The Car-Registration.org team knows that nothing compares to that “I just bought a new car” feeling. The immaculate paint job, that indescribable new car scent – nothing seems to stack up. However, we also know that many drivers get the same rush from giving old, non-operational cars a new lease on life. These cars are usually assembled using a combination of old and new parts, and they are commonly called “rebuilt” or “salvaged” vehicles. Depending on the area you reside in, you may or may not be required to register your rebuilt vehicle with the local DMV.
What is a rebuilt vehicle?
A rebuilt vehicle is defined as a vehicle that has been partially damaged or destroyed, but has been rebuilt using a variety of new and original parts. Rebuilding vehicles is usually seen as a hobby, and most of these vehicles are obtained due to the fact that they were damaged so severely that insurance policies would not cover them. Many drivers choose to rebuild classic vehicles for their private collection, while others are content with rebuilding virtually any car. Whatever one’s reason for rebuilding, a new title is almost always needed, and most owners will need to register their vehicle eventually.
Common Registration Requirements
Even if your car never hits the road, the team here at Car-Registration.org notes that virtually every state will require you to register your rebuilt vehicle at some point in time. In most instances, you will be required to take the following steps:
- Fill out an application for a title/registration at your state’s Department of Motor Vehicles office.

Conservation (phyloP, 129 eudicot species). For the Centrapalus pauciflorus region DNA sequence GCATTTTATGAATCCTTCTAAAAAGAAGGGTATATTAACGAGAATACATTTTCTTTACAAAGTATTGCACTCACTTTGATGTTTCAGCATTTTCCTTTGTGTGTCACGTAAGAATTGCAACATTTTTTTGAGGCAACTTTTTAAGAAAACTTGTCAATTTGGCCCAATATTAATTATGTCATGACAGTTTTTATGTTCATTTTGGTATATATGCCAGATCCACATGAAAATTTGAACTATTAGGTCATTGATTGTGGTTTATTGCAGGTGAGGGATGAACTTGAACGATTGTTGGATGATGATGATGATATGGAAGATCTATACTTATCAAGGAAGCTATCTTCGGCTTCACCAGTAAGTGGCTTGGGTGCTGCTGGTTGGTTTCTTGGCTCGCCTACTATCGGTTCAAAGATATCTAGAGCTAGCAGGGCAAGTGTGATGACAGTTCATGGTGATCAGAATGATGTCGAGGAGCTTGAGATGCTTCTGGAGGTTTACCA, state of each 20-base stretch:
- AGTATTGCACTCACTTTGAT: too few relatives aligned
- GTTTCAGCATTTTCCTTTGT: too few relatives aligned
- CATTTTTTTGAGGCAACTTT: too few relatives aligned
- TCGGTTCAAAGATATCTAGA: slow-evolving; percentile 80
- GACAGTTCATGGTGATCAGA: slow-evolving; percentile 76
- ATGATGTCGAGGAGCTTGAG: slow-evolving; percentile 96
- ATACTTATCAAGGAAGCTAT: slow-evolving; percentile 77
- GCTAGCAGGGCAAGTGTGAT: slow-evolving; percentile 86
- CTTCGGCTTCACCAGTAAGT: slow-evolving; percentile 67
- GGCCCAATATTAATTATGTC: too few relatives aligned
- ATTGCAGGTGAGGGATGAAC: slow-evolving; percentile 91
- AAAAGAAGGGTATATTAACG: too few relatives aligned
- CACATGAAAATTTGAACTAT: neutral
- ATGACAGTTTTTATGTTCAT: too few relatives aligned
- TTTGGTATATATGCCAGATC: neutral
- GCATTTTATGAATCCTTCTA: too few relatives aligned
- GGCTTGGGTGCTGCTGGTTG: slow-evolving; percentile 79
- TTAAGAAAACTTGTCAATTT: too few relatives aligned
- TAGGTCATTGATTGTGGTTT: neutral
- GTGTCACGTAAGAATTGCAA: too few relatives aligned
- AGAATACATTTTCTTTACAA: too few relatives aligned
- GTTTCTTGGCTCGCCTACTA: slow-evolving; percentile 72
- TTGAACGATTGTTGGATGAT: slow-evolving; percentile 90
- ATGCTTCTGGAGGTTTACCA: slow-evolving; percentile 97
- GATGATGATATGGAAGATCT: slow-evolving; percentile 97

- Submit any previous bills of sale to the DMV.
- Have the vehicle professionally inspected to ensure that it is safe to operate.
- Undergo any other necessary inspections.
- Pay a registration fee and any other fees required by your state’s DMV.
The steps required to register your rebuilt vehicle may vary slightly from the ones listed above. The experts at Car-Registration.org recommend that the owners of salvaged vehicles contact their local DMV office for more information regarding rebuilt cars.
Depending on where you live, you may need to prove that the parts you used to rebuild your vehicle were obtained legally. This may be done at the first inspection, or you may be required to submit physical evidence to your state DMV. The inspection will also ensure that important parts of your car, such as the headlights, brakes and transmission are working properly. If any mechanical errors are discovered during your inspection, you may have to delay driving your car until they are repaired.
Before taking your rebuilt vehicle on the road, Car-Registration.org experts strongly recommend contacting the DMV in your state first. This will prevent any legal issues in the future, and ensure that your vehicle is safe to operate.